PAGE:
Nuclear has its own set of unique problems but it has some incredible advantages as well. Even though fission products need to be sequestered for hundreds of years the amount produced is just tiny compared to something like coal. To satisfy a person's entire energy needs for their entire life only takes a chunk of uranium or thorium about the size of a tennis ball. The amount of waste products produced is also about the same in size. To do this with coal takes a cube 40 feet on a side (like a small 4 story office building). The power plants also take up very little land. Solar farms produce an average of 5 watts per square meter, a nuclear power plant including the total surrounding buffer lands etc. produces something like 10,000 watts per square meter. Biofuels produce around 0.5 watts per square meter of land.

Then there is the matter of water. Because nuclear has the capability of running at much higher temperatures than any alternative energy source not only can power production efficiency reach 50%, the temperatures are high enough to drive chemical reactions directly for synthesizing hydrogen and liquid fuels, and most importantly from an environmental point cooling can be done without using water. Almost all other non-carbon based energy sources need vast quantities of cooling water to obtain reasonable efficiency.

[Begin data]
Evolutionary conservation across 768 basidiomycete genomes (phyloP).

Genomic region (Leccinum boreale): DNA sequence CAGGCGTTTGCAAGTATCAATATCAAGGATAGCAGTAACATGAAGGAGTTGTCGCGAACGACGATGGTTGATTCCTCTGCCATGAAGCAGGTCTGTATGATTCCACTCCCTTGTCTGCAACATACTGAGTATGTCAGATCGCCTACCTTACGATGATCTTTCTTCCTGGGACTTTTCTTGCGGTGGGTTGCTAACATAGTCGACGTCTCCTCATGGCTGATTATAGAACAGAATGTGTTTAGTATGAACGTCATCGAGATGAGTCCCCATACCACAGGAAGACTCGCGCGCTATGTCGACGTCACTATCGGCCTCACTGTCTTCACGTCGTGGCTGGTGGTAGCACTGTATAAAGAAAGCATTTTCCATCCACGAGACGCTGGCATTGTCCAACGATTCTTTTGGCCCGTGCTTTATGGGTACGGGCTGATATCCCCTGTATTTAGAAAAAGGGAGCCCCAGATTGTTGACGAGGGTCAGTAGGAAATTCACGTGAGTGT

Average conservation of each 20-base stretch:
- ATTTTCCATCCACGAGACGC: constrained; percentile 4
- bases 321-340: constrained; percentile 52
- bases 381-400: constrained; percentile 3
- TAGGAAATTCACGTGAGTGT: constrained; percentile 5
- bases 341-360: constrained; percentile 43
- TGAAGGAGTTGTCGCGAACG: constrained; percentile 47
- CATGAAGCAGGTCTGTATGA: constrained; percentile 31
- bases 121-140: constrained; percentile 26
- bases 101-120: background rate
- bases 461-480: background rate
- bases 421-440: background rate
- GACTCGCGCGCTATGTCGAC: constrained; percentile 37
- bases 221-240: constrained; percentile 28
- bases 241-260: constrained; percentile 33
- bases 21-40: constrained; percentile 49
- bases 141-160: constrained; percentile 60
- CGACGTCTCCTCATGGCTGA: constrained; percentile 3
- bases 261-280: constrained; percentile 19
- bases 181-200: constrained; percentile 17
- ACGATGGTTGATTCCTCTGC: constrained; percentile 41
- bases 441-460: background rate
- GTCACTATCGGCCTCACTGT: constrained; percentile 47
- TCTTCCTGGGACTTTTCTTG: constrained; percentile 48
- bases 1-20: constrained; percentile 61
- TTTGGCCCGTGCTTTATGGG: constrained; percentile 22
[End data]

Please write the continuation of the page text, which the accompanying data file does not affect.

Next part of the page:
Reactor design has come a long way in the half century since the Three Mile Island, Fukushima reactors were designed. People are smart and they learn from their mistakes. Just like airplanes if you look at the history of nuclear accidents there are fewer and fewer as years go by. Mistakes are not repeated.

I'm guardedly pro-nuclear now. There are ways to make intrinsically safe reactors that can't blow up. There are ways to transmute and/or safely dispose of nuclear waste, even for millions of years if desired. There is an essentially unlimited supply of fuel available. If done properly all this can be done with by far the smallest environmental impact of any energy source known.

We need diligent responsible research, development, a world wide set of safety standards and accurate risk assessments.

We don't need paranoid fear mongering by ignorant fanatics who think atomic clocks are going to explode and poison the planet.

"Death Is Very Likely The Single Best Invention Of Life" -- Steve Jobs